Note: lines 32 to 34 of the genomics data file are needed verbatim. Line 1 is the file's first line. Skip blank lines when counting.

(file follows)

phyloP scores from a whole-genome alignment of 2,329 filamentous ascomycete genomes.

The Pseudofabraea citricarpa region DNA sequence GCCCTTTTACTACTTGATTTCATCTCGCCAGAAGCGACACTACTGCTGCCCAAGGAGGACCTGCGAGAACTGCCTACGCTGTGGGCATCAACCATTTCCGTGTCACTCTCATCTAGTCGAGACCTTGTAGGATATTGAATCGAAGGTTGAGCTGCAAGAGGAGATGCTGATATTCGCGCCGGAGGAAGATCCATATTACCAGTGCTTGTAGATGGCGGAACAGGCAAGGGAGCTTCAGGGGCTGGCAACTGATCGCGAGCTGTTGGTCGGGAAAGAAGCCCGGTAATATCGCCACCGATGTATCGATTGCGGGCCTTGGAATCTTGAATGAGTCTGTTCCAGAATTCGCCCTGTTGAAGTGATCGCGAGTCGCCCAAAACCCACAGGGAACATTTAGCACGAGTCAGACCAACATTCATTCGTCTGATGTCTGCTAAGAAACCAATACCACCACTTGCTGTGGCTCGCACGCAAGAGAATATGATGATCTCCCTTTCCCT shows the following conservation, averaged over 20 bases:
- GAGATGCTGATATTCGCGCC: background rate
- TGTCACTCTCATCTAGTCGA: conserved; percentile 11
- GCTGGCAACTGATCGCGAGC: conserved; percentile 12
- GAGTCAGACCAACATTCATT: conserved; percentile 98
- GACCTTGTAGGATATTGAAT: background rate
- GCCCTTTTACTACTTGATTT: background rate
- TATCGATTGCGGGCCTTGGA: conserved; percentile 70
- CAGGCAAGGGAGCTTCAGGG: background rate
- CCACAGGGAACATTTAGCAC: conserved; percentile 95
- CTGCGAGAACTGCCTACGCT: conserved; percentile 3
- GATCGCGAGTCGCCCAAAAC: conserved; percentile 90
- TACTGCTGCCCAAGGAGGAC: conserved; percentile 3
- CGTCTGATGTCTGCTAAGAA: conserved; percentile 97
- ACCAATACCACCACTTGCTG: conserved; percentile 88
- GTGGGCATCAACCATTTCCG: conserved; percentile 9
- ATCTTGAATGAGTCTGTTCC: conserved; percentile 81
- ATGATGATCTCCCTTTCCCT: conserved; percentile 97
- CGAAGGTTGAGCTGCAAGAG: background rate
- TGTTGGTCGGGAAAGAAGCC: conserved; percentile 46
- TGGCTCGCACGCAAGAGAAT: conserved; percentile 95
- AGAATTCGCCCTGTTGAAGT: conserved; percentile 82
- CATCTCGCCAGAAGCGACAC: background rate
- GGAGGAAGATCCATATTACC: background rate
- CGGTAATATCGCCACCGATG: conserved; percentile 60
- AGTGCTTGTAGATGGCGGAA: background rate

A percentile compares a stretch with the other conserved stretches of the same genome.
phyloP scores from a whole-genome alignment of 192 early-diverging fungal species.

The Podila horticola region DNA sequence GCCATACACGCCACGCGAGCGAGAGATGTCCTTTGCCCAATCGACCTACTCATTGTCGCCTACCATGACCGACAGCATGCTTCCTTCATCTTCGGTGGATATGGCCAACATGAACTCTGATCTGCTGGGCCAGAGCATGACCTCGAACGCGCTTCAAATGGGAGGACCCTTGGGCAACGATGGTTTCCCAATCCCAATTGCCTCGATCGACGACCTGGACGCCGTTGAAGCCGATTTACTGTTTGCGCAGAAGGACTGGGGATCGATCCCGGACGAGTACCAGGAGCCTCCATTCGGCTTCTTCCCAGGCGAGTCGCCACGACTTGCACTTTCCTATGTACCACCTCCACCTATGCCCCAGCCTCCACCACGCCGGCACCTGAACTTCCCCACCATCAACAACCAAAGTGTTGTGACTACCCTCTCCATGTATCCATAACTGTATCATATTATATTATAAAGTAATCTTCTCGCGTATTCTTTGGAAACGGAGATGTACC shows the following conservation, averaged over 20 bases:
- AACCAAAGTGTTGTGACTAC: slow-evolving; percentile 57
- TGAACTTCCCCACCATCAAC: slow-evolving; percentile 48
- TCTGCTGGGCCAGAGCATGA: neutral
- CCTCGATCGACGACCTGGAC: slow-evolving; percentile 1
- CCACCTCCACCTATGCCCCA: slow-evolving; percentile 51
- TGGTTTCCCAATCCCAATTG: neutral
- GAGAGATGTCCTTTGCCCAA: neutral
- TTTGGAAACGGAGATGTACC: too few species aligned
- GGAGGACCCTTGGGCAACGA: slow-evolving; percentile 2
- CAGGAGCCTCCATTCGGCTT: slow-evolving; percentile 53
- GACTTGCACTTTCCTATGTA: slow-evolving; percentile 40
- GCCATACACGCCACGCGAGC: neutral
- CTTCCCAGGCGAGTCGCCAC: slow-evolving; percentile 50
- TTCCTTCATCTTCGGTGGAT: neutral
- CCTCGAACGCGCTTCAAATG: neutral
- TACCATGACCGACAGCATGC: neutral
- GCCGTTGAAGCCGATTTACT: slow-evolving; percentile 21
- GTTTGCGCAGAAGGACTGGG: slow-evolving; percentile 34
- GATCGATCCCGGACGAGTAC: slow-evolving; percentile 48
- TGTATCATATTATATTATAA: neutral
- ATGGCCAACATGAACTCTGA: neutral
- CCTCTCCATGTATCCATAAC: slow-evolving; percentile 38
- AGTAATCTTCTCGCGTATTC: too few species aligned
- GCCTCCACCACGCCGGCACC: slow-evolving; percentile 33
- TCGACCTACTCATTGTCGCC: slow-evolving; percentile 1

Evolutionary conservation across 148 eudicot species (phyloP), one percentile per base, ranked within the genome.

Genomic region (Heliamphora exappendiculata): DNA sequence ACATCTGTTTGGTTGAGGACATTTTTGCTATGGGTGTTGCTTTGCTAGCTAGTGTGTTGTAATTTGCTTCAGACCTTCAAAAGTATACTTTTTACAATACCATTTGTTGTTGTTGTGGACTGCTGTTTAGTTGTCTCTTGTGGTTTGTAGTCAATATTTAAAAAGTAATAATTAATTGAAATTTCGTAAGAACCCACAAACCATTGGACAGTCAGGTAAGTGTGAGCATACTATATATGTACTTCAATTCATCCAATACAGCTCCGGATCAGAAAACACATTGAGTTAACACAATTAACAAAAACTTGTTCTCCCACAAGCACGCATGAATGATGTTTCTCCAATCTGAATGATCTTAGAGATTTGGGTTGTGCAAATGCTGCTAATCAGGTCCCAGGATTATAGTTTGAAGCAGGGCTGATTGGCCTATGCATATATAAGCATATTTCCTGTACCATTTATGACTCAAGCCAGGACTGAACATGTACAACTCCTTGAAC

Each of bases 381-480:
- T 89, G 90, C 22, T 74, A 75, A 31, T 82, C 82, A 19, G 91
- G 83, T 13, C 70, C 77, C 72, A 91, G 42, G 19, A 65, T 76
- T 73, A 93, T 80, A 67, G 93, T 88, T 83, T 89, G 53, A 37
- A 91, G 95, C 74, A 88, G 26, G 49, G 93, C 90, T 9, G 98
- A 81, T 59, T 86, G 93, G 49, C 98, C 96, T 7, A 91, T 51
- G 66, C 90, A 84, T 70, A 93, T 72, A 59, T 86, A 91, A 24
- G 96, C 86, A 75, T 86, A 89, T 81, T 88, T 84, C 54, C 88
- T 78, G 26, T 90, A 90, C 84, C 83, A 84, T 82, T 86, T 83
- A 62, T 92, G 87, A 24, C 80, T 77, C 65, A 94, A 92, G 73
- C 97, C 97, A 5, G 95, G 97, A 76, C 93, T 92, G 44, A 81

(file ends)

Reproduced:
- TGAACTTCCCCACCATCAAC: slow-evolving; percentile 48
- TCTGCTGGGCCAGAGCATGA: neutral
- CCTCGATCGACGACCTGGAC: slow-evolving; percentile 1